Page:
The second week and I like everyone else, am trying to come to terms with this new world. The new normality which it brings, which would have been inconceiveable three weeks ago, is a bitter pill which must be taken.
I have decided to cocoon myself completely. Its just not worth taking the risk. Even though I went to Lidl Sunday morning, a place with silent, morose, masked people seemingly oblivious to social distance guidelines. It is quietly becoming a survival of the fittest game, from which I must disqualify myself.
There were terrible scenes in Glendalough last weekend, a place of unrivalled beauty, made so very ugly because of a thronged desire for fresh air and a huge bacterial cataclysm that could have resulted, if only one of the visitors had the virus.
A good friend of mine, who is stranded in her holiday home outside Barcelona, recommended that such national parks including the Pheonix park, should be closed immediately. Life and our new kind of living, is going to be undeniably tough for those with no access to nature.
This is my one consulation at this time. I made the point last year of getting a lot of tulip bulbs, which having emerged victorious from the winter harshness are now swelling and ready to explode into much awaited colour.
I am happy with Leo Varadkar and his ad hoc government, getting us through these difficult times. Surely its a great thing to have a qualified doctor, steering the ship and avoiding contagious bumps.
All non essential shops and businesses were closed yesterday, but I still think they have handled it much better than the British government, who seem to have gone from a very leisurely casual dawdle, to a charged sprint almost overnight. With all of the hurried harshness which a strict lockdown brings.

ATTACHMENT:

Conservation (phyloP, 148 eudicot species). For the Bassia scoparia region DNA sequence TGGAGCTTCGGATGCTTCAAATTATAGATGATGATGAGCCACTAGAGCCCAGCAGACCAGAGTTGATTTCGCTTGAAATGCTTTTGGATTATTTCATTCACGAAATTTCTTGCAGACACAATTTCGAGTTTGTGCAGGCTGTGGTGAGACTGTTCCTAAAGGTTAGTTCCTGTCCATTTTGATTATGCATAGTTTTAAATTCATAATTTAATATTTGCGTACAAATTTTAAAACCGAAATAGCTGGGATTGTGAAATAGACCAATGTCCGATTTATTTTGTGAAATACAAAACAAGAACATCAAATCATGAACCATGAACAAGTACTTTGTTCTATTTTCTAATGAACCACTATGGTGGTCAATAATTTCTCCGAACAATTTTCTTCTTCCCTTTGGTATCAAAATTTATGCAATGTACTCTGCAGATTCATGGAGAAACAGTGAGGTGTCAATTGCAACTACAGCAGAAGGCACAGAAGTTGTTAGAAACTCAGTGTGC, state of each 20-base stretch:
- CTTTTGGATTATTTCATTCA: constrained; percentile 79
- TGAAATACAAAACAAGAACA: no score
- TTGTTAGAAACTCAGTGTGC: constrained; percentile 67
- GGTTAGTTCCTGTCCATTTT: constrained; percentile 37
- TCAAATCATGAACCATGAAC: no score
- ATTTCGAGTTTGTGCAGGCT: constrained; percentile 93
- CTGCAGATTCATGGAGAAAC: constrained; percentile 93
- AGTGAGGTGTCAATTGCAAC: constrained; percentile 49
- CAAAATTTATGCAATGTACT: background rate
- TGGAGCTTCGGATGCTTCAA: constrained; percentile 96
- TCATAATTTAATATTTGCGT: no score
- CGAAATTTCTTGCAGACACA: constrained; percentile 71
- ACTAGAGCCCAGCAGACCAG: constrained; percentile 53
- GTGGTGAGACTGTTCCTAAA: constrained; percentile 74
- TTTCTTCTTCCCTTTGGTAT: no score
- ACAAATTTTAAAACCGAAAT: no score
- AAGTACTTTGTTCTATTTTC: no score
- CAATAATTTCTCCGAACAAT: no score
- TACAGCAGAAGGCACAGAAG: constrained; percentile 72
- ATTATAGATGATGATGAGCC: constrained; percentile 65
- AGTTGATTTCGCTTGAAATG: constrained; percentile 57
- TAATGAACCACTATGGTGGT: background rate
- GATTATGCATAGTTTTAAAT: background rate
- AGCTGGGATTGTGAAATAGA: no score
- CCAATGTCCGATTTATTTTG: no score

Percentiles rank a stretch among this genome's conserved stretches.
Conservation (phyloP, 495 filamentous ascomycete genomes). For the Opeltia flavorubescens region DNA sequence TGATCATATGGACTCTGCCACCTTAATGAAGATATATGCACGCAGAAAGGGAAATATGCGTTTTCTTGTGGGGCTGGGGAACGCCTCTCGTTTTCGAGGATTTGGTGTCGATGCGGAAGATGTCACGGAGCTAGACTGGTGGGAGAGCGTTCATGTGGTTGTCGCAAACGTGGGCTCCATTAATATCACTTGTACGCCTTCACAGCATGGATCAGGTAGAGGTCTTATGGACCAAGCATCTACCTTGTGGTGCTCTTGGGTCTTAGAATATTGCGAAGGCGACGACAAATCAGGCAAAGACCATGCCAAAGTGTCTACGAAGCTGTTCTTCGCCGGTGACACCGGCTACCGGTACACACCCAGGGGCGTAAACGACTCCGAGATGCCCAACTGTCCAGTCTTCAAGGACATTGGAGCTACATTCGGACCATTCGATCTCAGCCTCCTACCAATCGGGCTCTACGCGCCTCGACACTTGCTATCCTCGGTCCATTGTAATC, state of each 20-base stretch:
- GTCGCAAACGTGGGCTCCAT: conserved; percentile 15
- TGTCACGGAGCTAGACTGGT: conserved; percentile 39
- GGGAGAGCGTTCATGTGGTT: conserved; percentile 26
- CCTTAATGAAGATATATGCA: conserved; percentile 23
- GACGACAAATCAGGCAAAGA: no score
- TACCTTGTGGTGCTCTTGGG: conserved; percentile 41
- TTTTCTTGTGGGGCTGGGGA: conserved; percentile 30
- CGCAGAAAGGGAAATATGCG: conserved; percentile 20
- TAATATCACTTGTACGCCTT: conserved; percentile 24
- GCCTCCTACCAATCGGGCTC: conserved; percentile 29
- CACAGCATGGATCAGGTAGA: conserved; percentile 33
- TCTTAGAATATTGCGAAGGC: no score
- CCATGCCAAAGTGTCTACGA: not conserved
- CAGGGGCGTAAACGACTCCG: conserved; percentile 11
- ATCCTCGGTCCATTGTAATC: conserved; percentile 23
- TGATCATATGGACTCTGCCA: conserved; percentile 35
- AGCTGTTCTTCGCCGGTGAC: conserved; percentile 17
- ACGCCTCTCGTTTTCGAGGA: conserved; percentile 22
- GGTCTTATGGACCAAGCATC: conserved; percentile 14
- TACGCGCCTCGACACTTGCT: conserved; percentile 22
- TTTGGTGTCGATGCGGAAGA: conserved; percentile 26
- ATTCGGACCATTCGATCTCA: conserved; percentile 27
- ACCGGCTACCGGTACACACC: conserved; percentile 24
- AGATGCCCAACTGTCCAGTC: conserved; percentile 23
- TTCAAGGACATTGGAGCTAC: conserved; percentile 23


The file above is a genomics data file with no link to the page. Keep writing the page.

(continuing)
Its just been announced that Prince Charles has the virus, which hopefully will impress on everyone the impartial savagery which this virus posesses. Also I’ve just heard a very sad recollection, by an Irishwoman living in Bergamot, Italy about an old man dumbstruck in front of her house, overcome to hear the playful sounds of her young kids in the back garden, a happy exception to the new cacophany of ambulance sirens or air ambulances.
I was very happy with the innovative system which my local chemist displayed. Running low on medication, I was given a designated time to come in and collect it. Also the local butcher had assigned metre boxes which it asked customers to stay in, while waiting to be served by masked and gloved staff behind protective screens.
I think when all this is over, this now forced upon new normality, will be quite hard to be stripped away. I have heard about little vermin spawn, who consider it the height of fun, to jump out on elderly people taking a coveted and planned stroll, cough in their faces and run off!
Hopefully such displays of nastiness are countered by the better side of humanity. Although in fairness I have not seen one member of an organisation, civil or civilian, enquiring if help is needed.
The bodies I will be thanking after this are everyone involved with 3 Internet and even the ESB people, who keep the power going. I never want to hear a bad word again about the waste of time and money being put into fibre optic cables.
This crisis has lauded the Internet and its saving possibilities. Remote learning and working would not be possible without it and the calming reassurance which social connection gives.
Stay safe everyone!